Another bonus for me is that Joel will always let me try anything once - even if he thinks it's a little too bizarre at first, he'll trust me to go with an impulse because he always values anyone who's willing to really hang out there with an idea. The picture editors on "24" and I are good friends and we all have this freedom. The result is that we all go that extra mile to get something really great.

And when something doesn't work, Joel will not labor with words about why it's not working or anything like that. He'll simply tell you it's not working and move on. There's no tension filled moment, or anything like that. It's a great way to work.

What is the most useful piece of gear/software that you use, and why?

Does sleeping count? I mean, it's kind of like re-booting, isn't it? Seriously, all the gear in the world means nothing if you haven't got a fresh mind and heart to go exploring with. I don't know how to answer that question. All the equipment I use work together and my most useful piece of gear depends on the current project.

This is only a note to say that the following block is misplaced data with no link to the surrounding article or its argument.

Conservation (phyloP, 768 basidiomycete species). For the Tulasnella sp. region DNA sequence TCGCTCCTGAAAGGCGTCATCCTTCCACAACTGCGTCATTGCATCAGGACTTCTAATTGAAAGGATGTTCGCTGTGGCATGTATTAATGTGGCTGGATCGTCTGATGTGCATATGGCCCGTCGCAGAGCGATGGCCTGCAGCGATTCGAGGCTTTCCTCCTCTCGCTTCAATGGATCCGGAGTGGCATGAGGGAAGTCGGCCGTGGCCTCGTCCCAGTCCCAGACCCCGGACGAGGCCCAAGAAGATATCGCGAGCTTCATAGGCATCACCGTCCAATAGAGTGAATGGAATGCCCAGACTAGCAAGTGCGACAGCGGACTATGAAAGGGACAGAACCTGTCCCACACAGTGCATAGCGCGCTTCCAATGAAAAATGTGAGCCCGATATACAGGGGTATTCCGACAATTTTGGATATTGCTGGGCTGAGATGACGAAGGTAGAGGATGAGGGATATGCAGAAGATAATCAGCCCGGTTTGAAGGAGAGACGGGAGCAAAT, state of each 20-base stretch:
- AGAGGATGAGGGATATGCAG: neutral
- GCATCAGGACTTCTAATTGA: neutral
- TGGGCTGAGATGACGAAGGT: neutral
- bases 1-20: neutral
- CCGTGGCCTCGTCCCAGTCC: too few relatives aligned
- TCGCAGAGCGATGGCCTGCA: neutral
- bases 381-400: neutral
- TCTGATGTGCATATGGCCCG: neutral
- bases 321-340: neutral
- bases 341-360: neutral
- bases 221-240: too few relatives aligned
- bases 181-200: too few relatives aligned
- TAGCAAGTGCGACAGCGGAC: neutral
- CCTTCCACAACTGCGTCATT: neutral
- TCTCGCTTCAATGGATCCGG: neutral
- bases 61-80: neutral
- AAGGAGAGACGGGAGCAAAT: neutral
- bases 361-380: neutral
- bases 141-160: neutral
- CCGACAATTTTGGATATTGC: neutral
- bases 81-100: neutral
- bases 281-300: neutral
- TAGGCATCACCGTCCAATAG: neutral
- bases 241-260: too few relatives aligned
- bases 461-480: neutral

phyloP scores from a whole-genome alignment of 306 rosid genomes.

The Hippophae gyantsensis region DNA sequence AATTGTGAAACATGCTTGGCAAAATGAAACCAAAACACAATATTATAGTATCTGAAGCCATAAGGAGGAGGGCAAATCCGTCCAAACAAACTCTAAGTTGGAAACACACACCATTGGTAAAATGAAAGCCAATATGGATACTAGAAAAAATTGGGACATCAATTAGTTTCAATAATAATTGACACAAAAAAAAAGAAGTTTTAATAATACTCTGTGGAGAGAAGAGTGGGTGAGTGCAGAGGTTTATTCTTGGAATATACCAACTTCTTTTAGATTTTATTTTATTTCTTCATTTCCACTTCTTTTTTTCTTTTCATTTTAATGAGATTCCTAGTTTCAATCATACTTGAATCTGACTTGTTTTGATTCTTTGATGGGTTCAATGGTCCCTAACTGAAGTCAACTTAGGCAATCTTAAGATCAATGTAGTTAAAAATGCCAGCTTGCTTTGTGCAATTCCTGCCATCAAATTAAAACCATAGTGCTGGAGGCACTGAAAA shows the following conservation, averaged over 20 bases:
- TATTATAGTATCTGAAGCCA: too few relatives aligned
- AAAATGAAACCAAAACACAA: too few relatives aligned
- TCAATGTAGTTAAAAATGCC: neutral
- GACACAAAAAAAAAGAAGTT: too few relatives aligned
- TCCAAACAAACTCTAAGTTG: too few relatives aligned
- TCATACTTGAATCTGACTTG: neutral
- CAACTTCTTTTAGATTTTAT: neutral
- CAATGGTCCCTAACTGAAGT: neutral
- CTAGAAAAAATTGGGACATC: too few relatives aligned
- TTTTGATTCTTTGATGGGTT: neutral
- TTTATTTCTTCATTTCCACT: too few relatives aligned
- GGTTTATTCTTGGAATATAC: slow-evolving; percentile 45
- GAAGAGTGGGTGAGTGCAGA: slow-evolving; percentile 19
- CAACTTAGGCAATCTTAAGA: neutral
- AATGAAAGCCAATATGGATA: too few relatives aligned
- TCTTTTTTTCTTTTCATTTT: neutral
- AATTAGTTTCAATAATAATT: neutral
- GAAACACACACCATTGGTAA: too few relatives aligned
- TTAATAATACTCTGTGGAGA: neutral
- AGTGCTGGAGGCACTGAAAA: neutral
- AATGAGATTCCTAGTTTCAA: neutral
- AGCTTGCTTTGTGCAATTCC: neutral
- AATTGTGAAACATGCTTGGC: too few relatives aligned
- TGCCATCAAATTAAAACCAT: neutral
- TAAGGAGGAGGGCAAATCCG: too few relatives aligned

You're from Rhode Island, and got your training at the New England Conservatory of Music. How did you get into the television/film industry?

My desire was always to be writing for film and television ever since I was very young. I got a job at New England Digital (makers of the Synclavier Music system) quite by chance and moved to Los Angeles the day after Christmas in 1987. My years at NED were more educational than any college course could have ever offered. During my years there as a product specialist I was dropped into a variety of different music studios and situations, and I learned much helping and assisting various clients which included Alan Silvestri, Mark Snow, Chick Corea and Herbie Hancock.

How did you get to be involved with "Star Trek: Deep Space Nine"?

One of the things I learned while working for NED was sound effects design and editing. I was working in 1992 as music director for Olivia Newton-John when she had to cancel her tour for personal health reasons. I needed a gig, and luckily the Star Trek crew (some of whom I trained while at NED) needed a night time editor. I got the job, and on my first night I was assigned the task of designing some sound elements for the shape shifting character, "Odo" from the series.